By Caitlin Schudalla
The Norman Transcript
NORMAN — Weather didn’t stop some residents from attending
Christmas Day 2012 was full of the season’s traditional earmarks in Norman — the hush of a city on holiday, bitter, cold winds with ice and a dusting of snow, and the culmination of months of planning and years of generosity: The Norman Free Christmas Day Community Dinner.
“I wasn’t too worried about the weather,” said Bob Magarian, dinner coordinator and host. “You have to expect the numbers to go down a little, but if we only served five people today, we’d be here.”
Tuesday marked the dinner’s 26th anniversary, continuing a rain-or-shine event whose inaugural dinner in 1987 was marked by the worst ice storm Norman had seen at the time.
“We served 20 people and had 24 volunteers that year,” Magarian said.
Though the dinner has expanded to roughly 10 times its initial size, the dinner’s first crowd, however small, left a major impression on Magarian and his fellow volunteers.
“A man who attended the first dinner with his wife and two children told me this dinner was going to be their Christmas, since he’d lost his job a week before and the family had no money,” Magarian said. “People there that first year asked me, ‘Are you going to do this again?’ and I said, ‘I’m not going to do this again, we are.’”
Longtime volunteer Dorothy Kitchens had a similar experience at her first community dinner in 1988.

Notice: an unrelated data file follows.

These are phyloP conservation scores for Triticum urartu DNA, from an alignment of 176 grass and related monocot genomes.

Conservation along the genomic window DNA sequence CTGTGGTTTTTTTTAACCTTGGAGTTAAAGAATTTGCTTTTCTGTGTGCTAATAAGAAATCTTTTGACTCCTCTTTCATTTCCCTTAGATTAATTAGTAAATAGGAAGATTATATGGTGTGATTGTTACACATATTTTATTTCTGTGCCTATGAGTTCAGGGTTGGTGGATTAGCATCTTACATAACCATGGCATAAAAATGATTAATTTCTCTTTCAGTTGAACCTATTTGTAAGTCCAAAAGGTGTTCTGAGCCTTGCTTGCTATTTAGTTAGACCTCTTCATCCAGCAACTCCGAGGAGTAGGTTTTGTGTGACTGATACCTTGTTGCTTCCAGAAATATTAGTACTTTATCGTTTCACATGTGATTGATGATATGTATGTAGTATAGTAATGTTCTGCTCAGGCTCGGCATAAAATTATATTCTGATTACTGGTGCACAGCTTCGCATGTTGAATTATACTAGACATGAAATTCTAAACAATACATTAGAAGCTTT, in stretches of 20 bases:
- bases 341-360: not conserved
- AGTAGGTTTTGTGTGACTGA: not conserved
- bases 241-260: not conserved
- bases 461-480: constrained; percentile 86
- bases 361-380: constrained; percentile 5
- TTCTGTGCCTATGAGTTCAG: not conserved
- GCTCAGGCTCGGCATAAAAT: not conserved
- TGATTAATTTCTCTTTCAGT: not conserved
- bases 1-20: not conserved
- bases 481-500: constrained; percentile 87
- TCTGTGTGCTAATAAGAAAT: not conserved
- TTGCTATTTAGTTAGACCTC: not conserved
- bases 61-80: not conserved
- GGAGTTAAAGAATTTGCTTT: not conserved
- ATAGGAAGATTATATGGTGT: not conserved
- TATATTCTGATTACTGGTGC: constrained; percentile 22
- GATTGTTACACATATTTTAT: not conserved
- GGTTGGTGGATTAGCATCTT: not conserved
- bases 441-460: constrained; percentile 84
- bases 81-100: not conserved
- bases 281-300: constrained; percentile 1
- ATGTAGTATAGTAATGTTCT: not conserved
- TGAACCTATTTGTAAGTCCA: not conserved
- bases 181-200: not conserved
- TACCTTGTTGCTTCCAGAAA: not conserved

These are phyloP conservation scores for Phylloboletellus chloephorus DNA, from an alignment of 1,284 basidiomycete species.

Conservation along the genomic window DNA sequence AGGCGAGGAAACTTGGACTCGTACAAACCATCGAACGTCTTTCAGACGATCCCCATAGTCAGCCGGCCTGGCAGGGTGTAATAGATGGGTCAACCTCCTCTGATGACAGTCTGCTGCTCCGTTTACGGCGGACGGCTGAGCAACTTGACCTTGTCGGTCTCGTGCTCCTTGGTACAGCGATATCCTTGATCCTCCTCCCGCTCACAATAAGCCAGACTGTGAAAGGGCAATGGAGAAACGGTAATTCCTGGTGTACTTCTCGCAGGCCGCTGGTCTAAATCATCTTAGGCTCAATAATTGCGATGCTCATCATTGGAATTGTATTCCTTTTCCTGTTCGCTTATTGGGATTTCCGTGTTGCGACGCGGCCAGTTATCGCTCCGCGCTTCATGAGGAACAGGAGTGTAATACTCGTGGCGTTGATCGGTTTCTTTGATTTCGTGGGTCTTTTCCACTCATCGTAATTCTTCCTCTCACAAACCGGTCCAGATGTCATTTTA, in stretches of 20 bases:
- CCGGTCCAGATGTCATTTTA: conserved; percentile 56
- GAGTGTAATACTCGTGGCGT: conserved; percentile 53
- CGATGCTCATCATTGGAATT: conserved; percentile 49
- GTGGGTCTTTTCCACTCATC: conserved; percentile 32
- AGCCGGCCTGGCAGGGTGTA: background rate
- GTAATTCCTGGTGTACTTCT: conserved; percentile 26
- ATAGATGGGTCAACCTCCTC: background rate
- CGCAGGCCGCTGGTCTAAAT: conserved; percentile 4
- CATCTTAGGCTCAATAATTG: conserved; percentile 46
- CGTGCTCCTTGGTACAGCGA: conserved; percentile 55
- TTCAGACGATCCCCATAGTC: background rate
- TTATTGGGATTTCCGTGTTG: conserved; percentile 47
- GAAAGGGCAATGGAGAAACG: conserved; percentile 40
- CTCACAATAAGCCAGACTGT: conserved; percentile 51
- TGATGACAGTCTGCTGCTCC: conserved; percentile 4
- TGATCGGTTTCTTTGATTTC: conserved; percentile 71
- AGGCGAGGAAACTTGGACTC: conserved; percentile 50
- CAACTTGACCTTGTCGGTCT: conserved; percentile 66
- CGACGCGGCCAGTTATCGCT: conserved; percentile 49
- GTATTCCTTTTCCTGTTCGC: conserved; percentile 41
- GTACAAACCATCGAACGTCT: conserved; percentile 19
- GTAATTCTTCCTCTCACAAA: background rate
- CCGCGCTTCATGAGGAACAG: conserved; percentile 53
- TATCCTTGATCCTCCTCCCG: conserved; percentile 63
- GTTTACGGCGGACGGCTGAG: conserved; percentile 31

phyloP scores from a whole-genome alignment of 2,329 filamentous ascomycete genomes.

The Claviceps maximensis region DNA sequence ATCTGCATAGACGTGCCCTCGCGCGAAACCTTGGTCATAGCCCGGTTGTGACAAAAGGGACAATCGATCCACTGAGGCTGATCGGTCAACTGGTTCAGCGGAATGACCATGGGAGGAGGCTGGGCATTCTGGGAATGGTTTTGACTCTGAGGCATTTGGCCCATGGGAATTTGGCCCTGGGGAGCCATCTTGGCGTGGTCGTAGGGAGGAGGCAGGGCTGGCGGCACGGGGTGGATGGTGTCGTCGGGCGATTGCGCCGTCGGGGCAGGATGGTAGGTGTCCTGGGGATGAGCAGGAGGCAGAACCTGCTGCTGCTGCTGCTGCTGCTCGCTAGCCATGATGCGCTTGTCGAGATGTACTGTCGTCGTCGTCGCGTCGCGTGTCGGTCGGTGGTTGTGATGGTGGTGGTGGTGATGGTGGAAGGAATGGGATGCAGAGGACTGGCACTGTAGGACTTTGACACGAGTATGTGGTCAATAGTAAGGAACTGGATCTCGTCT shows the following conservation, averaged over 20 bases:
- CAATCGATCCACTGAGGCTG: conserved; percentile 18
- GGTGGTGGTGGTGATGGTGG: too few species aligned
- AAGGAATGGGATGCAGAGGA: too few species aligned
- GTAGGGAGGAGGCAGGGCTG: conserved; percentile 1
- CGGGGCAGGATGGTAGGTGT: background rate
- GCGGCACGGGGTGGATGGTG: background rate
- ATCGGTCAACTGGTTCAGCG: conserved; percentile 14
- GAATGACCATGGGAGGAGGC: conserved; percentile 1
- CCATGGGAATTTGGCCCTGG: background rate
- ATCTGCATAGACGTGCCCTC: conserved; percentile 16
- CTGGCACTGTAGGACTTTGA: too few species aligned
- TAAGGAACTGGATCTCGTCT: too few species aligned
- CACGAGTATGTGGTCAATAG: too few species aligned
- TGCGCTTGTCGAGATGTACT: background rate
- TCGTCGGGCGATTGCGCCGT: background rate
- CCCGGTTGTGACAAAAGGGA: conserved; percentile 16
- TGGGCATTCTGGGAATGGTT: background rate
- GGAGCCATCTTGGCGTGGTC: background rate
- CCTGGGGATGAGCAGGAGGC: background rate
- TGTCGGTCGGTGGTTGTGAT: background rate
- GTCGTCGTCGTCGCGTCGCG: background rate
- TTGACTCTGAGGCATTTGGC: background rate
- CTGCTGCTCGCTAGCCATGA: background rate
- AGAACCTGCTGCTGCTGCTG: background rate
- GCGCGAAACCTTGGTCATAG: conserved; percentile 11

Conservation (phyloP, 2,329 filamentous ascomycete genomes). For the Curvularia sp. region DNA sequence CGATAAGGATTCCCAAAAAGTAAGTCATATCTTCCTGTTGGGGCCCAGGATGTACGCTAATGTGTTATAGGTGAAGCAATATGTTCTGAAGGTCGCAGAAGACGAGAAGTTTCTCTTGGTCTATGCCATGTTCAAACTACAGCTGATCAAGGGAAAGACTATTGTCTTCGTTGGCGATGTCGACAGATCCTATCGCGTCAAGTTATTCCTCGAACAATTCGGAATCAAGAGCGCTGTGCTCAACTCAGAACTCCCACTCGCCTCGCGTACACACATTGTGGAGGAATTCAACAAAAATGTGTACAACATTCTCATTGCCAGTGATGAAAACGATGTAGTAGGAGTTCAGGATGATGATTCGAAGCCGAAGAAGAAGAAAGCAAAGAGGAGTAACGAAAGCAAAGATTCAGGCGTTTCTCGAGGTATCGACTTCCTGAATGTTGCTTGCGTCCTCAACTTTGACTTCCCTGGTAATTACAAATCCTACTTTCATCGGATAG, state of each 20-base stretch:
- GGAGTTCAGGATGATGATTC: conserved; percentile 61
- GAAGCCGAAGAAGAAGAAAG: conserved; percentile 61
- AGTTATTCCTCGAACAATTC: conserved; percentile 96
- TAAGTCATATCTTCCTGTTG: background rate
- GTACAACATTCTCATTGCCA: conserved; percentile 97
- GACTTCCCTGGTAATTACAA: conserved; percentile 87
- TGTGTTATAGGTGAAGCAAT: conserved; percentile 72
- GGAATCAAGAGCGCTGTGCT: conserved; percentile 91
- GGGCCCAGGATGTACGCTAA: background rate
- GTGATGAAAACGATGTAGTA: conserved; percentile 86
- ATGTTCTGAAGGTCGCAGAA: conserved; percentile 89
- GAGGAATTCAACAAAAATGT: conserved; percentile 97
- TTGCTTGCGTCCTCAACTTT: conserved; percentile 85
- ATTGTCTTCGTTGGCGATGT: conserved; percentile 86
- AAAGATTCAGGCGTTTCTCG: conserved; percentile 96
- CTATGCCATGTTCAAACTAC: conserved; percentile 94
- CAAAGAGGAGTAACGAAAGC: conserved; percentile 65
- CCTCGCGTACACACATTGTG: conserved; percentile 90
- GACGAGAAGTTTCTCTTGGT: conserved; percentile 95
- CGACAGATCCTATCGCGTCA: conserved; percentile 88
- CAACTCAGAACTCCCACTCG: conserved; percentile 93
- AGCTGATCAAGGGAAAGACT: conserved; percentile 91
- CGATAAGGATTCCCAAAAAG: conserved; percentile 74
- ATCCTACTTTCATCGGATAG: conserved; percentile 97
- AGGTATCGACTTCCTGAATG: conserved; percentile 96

“The first year I volunteered, I saw a lot of guests at the dinner who were in great need, and the years following, we advertised and opened it up to the community because no one should be by themselves on Christmas,” Kitchens said.
Since then, Kitchens has made volunteering a part of every Christmas, saying that though the work is tiring, it’s a “good tired.”
Planning begins in July and donations pour in from a plethora of local businesses, from La Baguette bakery to Sooner Mall.
Though the dinner is intended for community members of all walks of life, the goal of meeting needs and reaching out has inspired the addition of a free toy and gift distribution to the traditional meal.
“We have gifts for guests of all ages. We had a wonderful candy donation this year, and the scarves in the gift bags for adults were hand-made by the children at St. Michael’s Episcopal Church,” said Gail Wilcox, toy and gift volunteer coordinator. “Sooner Mall’s donation of bags for the adult gift bags was a huge help this year.”
Wilcox also expressed great appreciation for the presence of Norman Police Department officers, saying they helped keep the entire event calm and gave her a sense of security.
“All guests are welcome to take two toys each, and some years we’ve been able to give specific aid to families who suffered major setbacks, like losing their home to fire,” Wilcox said.
The joint effort and networking doesn’t stop when the dinner is over. Any extra food and toys get redistributed to area charities.
“We started this 26 years ago because there was a need — no one was serving a free Christmas dinner in Norman, and we wanted to do something for the community. Our feeling is we’re doing God’s will,” Magarian said.
Those interested in contributing volunteer work or donations to next year’s community dinner may call Bob Magarian at 364-3273.
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